Kerr Financial Group
Kildare Asset Mgt.
Jeffrey J. Kerr, CFA
February 1, 2021 – DJIA = 29,982 – S&P 500 = 3,714– Nasdaq = 13,070
“There’s Battle Lines Being Drawn, And Nobody is Right if Everybody is Wrong”[i]
There was a common and popular plea throughout 2020 and it was for the year to end as quickly as possible. This widespread wish was based on the belief that 2021 could not come close to matching 2020’s troubles and, by default, would have to be better. Further, there was hope that life would return to normal as defined by pre-pandemic conditions. While the New Year is only a few weeks old and optimism reins, signals suggest that 2021 could match or exceed last year’s misery.
Last year we suffered through a pandemic, economic shutdowns, stay at home shut-ins, widespread business failures, and historic unemployment. As a result, we learned about Zoom meetings, masks, hand sanitizer, social distancing, and Netflix binging. The situation was intended to be temporary until the case numbers decreased or a vaccine was available.
Another notable characteristic of 2020 was cultural differences and division. Unfortunately, no medical solution will heal this, and, despite calls for unity, the situation is worsening. The opposing sides appear to be moving farther apart as well as expanding the number of issues of disagreement. Before you know it, we’ll be yearning for the good old days of 2020.
Our cultural split began years ago and was generally defined along political parties. This has morphed into the current battle map with squiggly lines that have many angles to define allies and the enemies. The landscape has turned into a “Uni-Party” of the ruling class and their financial supporters against anyone outside the aristocrat category. This is no better illustrated than by the walls that were put up to ‘protect’ our elected officials and staffs while the wall on our southern border protecting the rest of us is judged unnecessary.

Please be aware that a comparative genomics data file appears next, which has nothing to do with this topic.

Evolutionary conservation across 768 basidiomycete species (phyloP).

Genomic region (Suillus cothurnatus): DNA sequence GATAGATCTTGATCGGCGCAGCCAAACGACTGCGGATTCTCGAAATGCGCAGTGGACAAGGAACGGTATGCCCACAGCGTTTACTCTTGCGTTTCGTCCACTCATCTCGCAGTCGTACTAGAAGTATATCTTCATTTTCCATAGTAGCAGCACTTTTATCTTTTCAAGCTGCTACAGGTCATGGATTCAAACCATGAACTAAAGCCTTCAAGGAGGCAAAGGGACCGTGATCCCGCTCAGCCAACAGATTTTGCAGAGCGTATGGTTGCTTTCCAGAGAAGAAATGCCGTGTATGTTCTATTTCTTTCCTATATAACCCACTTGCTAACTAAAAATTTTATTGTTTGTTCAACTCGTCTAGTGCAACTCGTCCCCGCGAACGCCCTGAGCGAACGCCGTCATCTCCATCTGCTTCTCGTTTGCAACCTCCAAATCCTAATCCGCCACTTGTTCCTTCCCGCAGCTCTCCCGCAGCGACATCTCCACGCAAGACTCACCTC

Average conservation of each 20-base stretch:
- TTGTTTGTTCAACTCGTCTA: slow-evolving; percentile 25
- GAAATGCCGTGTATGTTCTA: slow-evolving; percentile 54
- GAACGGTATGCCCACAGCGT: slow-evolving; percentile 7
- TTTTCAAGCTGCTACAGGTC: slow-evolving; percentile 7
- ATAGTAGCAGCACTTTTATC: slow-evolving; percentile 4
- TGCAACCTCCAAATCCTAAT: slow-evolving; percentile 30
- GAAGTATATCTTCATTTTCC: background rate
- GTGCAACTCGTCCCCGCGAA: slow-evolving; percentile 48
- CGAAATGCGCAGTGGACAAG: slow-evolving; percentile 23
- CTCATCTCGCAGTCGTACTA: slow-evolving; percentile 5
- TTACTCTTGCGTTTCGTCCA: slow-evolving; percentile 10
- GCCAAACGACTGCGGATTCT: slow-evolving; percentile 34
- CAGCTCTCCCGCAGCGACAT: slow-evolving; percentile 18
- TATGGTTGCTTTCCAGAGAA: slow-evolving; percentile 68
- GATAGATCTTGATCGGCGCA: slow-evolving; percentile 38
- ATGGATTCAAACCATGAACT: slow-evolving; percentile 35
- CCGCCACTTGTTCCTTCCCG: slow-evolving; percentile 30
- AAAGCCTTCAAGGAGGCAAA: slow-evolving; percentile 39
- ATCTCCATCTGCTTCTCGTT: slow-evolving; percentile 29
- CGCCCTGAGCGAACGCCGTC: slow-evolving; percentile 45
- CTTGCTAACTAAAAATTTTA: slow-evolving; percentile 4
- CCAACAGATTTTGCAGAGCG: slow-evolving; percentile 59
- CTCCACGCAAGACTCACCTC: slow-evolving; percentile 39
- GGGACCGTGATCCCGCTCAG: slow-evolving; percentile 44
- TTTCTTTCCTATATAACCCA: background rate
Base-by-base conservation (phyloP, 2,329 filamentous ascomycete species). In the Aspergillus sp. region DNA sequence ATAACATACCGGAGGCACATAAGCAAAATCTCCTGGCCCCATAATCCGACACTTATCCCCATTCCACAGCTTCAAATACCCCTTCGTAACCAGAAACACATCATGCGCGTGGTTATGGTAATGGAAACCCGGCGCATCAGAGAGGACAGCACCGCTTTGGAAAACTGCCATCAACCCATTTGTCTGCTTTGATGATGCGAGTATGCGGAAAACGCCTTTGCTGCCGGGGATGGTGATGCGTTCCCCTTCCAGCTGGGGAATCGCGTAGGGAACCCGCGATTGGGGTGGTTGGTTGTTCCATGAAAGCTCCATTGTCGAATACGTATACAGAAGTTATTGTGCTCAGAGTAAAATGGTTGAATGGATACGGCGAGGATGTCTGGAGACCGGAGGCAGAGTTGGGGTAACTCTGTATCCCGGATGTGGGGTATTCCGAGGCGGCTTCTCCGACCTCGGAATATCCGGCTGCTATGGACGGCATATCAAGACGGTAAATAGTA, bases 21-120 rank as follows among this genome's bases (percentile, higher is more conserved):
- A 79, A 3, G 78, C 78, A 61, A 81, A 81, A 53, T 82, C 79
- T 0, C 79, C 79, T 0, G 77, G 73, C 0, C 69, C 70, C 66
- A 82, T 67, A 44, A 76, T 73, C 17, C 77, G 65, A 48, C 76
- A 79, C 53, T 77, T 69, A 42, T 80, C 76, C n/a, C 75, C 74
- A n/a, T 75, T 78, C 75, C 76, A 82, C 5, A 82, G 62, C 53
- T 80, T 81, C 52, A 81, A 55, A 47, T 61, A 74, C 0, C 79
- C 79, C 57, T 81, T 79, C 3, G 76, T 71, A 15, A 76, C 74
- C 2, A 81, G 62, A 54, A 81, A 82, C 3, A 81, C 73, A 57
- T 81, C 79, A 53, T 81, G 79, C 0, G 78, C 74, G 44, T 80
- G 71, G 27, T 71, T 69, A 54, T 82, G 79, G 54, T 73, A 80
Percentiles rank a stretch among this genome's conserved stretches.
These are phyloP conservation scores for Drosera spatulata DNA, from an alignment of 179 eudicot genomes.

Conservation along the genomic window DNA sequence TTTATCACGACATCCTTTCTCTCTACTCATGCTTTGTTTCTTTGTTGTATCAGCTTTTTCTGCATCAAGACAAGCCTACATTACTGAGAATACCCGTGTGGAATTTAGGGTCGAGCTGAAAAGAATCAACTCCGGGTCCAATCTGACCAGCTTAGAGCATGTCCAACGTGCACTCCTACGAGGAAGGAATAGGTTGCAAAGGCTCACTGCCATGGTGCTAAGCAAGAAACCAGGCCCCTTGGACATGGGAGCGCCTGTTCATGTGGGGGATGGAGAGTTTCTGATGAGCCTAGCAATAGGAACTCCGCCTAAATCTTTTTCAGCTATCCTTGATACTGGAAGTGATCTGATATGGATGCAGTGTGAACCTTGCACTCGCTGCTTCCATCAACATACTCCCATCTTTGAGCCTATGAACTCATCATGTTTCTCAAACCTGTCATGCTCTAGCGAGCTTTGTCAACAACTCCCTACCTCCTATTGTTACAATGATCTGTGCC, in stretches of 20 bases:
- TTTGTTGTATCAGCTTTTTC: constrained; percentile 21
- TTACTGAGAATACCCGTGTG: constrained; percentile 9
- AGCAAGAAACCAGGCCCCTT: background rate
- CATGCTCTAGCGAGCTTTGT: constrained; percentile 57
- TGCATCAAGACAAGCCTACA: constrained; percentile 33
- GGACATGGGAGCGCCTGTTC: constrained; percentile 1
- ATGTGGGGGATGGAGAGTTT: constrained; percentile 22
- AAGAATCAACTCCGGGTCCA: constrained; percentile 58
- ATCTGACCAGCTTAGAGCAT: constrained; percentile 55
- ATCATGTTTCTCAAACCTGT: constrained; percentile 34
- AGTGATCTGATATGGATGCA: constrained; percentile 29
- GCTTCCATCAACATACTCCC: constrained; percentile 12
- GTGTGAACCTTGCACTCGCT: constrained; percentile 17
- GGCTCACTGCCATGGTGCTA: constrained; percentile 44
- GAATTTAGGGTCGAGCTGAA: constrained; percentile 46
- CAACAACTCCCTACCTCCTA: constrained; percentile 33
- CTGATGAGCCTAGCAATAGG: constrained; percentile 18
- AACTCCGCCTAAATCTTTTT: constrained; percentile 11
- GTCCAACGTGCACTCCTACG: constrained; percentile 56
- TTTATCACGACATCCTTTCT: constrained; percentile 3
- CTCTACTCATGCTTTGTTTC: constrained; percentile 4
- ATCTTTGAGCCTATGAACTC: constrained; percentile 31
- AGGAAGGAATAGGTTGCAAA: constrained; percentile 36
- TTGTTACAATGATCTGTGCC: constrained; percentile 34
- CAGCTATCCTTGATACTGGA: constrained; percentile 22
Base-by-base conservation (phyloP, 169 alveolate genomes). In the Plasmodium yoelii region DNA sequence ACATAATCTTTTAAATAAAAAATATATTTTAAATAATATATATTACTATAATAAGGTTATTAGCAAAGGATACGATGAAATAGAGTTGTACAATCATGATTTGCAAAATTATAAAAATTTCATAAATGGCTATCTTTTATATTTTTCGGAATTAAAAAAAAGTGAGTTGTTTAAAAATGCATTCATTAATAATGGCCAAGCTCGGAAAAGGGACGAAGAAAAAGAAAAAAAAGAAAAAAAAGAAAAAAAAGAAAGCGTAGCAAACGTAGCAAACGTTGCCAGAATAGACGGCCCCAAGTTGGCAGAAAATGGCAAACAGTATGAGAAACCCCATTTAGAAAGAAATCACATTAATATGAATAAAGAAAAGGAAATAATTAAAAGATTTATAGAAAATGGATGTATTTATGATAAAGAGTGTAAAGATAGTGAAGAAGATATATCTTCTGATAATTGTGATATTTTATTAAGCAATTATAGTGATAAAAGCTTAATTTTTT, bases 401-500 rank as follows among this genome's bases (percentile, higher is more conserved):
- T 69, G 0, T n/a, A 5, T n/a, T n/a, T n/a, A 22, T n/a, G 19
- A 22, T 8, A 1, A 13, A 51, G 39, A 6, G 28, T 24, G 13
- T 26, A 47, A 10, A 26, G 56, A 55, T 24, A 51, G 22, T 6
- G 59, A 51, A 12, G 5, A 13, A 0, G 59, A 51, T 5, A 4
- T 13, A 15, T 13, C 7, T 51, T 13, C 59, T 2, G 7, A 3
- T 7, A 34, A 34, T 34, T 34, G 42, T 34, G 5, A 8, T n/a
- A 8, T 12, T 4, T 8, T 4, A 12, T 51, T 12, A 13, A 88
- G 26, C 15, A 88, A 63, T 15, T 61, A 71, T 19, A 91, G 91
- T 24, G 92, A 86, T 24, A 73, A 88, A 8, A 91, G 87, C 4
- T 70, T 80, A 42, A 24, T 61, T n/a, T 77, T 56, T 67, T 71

A new front in this war began last week in lower Manhattan. A large army of individual investors did battle against hedge funds and traditional Wall Street enterprises. These firms and banks had made massive bets against some struggling companies via short sales. This is when someone borrows the shares from a brokerage firm with the intent of returning the shares later.
The hedge funds and traders that are borrowing these shares are betting that the price of the security declines. Once the price of the stock falls, they then buy the shares that they borrowed at the lowered amount and make a profit. The goal is to make money on a falling stock price.
The short seller’s risk is that the stock price increases after they sell the borrowed shares. The borrowing firm must return the shares so any increase in price will result in a losing trade.
The hedge fund and large traders had targeted some businesses with significant challenges. One of the lead companies in this confrontation is GameStop, the world’s largest video game retailer. They are facing a network of stores which increases fixed costs, declining sales, shrinking margins and increased competition. This appeared to be the flawless short sale situation.